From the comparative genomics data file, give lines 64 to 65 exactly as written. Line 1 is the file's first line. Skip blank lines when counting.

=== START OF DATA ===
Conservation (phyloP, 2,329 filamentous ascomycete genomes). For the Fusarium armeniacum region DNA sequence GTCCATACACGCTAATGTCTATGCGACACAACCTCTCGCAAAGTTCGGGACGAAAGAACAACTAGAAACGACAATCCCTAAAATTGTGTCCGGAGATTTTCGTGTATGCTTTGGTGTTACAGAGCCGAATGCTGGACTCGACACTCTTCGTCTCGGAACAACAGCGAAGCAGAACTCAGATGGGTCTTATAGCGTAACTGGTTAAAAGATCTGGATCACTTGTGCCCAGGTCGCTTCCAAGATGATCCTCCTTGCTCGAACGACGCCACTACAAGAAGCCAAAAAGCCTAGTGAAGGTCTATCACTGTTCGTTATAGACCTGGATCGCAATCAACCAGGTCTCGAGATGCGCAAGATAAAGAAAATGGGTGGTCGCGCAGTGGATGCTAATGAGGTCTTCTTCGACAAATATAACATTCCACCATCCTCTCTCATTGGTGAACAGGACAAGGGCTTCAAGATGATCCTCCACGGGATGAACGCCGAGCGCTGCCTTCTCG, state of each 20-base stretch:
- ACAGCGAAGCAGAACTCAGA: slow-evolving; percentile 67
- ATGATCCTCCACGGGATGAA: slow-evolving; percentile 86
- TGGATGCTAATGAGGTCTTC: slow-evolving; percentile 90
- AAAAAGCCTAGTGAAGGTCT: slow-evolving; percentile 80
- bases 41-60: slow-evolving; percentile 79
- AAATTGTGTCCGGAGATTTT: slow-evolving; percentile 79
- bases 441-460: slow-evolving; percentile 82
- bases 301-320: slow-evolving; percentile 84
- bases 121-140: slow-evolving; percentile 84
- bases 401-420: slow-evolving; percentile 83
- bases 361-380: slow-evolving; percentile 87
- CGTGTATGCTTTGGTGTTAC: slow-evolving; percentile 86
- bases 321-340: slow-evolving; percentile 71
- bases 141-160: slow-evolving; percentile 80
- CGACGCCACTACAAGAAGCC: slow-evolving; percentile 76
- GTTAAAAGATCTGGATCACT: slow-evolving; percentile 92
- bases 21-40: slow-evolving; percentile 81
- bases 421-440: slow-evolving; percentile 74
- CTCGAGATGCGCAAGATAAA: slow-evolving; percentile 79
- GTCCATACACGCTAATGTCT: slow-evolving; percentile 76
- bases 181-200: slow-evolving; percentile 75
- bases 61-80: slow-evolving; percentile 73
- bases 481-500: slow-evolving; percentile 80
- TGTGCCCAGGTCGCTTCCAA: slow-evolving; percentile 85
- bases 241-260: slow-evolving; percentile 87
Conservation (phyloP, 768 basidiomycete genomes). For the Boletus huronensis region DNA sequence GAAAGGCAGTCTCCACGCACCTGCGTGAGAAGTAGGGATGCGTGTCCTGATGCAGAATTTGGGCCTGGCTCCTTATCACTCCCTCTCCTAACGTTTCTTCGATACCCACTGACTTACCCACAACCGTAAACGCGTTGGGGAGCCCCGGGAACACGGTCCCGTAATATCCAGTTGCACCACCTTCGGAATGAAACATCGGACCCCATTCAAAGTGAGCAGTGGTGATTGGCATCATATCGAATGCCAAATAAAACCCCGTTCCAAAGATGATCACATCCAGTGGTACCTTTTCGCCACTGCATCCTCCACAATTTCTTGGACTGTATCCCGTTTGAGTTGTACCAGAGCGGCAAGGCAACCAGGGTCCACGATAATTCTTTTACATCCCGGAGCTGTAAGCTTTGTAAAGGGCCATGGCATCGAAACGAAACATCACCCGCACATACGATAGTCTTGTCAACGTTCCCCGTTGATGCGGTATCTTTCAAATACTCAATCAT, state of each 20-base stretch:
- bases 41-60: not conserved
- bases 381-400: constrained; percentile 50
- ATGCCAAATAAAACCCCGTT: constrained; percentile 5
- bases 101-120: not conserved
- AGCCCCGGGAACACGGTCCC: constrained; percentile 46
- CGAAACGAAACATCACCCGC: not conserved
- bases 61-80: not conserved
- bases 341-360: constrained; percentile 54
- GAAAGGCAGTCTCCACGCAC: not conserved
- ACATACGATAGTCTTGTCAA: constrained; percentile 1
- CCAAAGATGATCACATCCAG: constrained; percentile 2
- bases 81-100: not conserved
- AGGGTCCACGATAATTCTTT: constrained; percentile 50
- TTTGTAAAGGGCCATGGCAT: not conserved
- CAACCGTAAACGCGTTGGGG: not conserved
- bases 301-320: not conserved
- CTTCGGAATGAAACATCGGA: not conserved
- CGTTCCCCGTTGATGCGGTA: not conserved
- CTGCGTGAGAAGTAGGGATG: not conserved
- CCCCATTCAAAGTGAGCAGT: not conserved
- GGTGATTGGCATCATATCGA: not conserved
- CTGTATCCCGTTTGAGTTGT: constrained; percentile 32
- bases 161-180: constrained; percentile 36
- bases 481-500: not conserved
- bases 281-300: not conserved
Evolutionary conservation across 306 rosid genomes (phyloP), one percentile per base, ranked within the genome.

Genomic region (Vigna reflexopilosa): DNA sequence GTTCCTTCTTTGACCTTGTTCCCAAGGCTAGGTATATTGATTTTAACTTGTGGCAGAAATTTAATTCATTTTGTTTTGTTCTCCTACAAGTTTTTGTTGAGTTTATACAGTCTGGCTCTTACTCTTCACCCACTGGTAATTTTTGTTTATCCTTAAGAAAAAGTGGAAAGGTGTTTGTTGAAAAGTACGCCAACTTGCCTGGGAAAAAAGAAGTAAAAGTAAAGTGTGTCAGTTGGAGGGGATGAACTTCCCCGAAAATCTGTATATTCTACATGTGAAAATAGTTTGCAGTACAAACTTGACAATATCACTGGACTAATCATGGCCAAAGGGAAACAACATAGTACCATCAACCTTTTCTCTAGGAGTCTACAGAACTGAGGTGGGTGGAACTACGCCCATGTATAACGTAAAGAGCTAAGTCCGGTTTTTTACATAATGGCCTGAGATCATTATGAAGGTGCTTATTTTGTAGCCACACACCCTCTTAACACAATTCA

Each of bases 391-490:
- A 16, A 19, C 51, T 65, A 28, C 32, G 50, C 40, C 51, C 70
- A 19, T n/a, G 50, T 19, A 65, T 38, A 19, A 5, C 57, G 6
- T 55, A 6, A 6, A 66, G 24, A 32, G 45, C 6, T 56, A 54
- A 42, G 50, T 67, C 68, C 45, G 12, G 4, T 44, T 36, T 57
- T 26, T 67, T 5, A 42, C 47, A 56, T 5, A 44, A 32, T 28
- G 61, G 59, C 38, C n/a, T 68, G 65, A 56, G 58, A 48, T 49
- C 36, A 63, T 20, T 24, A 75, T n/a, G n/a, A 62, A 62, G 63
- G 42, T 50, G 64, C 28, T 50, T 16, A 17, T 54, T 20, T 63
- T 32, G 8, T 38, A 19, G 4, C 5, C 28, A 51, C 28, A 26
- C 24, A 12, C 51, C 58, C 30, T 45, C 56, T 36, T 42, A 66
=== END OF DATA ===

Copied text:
- T 32, G 8, T 38, A 19, G 4, C 5, C 28, A 51, C 28, A 26
- C 24, A 12, C 51, C 58, C 30, T 45, C 56, T 36, T 42, A 66